This week, we got yet another voice decrying the role of social media in our society. Chamath Palihapitiya, former VP of User Growth at Facebook lamented that social media is “ripping apart the social fabric of how society works.” He continued “No civil discourse, no cooperation; misinformation, mistruth.”
I don’t doubt that social media has had a lot of problematic effects that we should think about and address. It seems to have reinforced silos within our society. More than ever, people are able to create channels that give them only the news and ideas that they are already inclined toward. They shut out news and ideas that challenge their beliefs. That is a problem.
But I also think Palihapitiya grossly overstates his case and stokes a catastrophism that is actively unhelpful.
“No civil discourse, no cooperation”??
While there is certainly trolling on social media, it has profoundly democratized and decentralized the way we engage in discourse and discussion. Every day, large groups of people initiate and engage in discussions on whatever topics they want with limited oversight or censorship. People now more than ever are able to voice their opinions and broadcast them to the world. How can we possibly say there’s no civil discourse?
As for cooperation, how often do we see someone post a message asking the “hivemind” for advice or tips? How often do people from across the world engage with and coordinate with one another through these platforms? We have Wikis that allow people to cooperate to compile knowledge. We have platforms like GitHub that allow sharing of programming code for free around the world. It is patently false that there is no cooperation in our life today. I’d go as far as to say that social media and the internet have allowed us to cooperate on a level unprecedented in human history.
More immediately, the #resist and #metoo movements show quite a bit of evidence that social media can be and often is a powerful tool for cooperation and discourse. Would #metoo have happened without social media?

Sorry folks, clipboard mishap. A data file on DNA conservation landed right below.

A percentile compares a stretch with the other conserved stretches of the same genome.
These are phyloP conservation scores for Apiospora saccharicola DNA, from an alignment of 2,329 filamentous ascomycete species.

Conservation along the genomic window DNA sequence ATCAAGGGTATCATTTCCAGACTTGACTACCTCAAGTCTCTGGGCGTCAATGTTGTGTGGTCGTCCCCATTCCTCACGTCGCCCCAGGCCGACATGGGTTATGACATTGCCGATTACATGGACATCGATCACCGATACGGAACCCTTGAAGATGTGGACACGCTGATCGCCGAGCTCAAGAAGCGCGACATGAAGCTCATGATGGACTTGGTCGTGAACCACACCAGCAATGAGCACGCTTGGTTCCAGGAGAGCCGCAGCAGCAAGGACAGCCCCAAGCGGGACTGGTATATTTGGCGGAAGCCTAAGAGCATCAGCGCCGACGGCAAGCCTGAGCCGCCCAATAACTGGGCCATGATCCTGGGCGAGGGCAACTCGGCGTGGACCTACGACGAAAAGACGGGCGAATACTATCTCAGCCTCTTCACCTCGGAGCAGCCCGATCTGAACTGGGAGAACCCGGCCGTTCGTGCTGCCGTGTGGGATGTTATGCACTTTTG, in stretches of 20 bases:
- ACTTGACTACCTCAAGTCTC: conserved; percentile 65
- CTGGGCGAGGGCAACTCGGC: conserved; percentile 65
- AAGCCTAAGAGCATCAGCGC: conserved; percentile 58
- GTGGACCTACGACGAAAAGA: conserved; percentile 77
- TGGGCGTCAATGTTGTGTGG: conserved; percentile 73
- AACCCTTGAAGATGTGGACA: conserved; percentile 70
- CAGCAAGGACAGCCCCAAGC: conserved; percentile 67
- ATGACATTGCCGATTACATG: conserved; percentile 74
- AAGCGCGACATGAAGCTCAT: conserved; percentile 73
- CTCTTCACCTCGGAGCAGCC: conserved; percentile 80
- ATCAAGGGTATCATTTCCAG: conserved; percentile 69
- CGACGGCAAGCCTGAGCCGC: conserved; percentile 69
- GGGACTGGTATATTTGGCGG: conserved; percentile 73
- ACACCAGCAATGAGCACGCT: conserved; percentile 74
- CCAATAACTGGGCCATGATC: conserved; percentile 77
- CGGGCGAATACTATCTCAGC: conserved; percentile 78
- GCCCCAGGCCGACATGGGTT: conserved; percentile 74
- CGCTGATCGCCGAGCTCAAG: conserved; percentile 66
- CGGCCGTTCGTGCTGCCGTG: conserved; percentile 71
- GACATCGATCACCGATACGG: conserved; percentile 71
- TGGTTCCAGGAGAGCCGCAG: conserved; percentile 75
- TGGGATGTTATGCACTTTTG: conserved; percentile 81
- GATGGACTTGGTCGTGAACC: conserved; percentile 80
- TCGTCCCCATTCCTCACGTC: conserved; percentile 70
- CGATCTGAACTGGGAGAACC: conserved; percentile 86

I’ve said before that thinking the world is getting worse is the world’s most insidious belief. We are addicted to it. We hold a belief that there was some Eden in the past that we are slowly moving away.
I see Palihapitiya’s statements and others like them as a continuation of this false belief. They mistake “changing” for “eroding” or “ripping apart”. They see profound change and assume it is entirely or mostly bad. They warn us that society is collapsing. They want us to stay how we are now or were before.
The truth is: social media isn’t eroding how we interact with one another. It’s changing it. Society isn’t collapsing. It’s changing. That comes with good elements (like the #metoo movement) and some deep destabilization and confusion (like the polarization we are seeing).
We need to find a way to incorporate this change with grace. Instead of resisting or catastrophizing, let’s accept that change is inevitable and in most cases potentially extremely helpful.
In this case, we have a radical new tool at our disposal in social media. It can and is used for incredible good and incredible bad. Why not simply acknowledge both the good and bad and have a real discussion (which, by the way, will almost certainly take place via social media) about how we can use this new tool in the most responsible and beneficial way possible? In some ways, isn’t this our only real choice?
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